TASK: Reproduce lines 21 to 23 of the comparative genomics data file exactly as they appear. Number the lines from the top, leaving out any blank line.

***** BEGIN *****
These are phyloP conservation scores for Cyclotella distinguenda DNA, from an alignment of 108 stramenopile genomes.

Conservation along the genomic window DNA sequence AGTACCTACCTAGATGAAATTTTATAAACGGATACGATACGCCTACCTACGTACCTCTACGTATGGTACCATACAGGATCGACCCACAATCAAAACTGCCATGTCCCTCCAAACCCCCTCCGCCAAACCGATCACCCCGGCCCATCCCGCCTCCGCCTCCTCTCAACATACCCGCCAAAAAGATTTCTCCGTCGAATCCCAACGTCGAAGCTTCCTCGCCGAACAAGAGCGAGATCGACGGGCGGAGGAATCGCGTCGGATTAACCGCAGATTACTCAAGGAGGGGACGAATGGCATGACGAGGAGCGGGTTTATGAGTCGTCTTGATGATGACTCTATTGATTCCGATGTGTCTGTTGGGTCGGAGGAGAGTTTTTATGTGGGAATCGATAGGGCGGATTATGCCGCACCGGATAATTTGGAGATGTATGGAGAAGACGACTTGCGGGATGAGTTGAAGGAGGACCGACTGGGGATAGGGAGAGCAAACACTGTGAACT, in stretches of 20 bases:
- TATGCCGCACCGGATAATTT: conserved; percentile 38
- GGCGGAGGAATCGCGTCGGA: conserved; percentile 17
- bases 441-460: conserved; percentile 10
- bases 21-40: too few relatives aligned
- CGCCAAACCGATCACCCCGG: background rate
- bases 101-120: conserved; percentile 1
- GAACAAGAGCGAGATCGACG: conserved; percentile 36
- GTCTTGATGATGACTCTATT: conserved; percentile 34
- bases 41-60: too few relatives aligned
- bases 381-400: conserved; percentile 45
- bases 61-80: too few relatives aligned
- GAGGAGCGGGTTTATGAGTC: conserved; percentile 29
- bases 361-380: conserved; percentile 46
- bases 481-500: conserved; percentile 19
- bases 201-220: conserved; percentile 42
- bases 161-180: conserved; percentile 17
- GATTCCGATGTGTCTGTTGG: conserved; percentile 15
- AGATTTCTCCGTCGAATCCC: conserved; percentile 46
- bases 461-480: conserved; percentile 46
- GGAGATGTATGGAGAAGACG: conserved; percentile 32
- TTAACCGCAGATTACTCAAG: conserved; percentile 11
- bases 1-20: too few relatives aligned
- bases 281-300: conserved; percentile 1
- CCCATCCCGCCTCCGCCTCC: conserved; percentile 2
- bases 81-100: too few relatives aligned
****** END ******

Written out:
- bases 461-480: conserved; percentile 46
- GGAGATGTATGGAGAAGACG: conserved; percentile 32
- TTAACCGCAGATTACTCAAG: conserved; percentile 11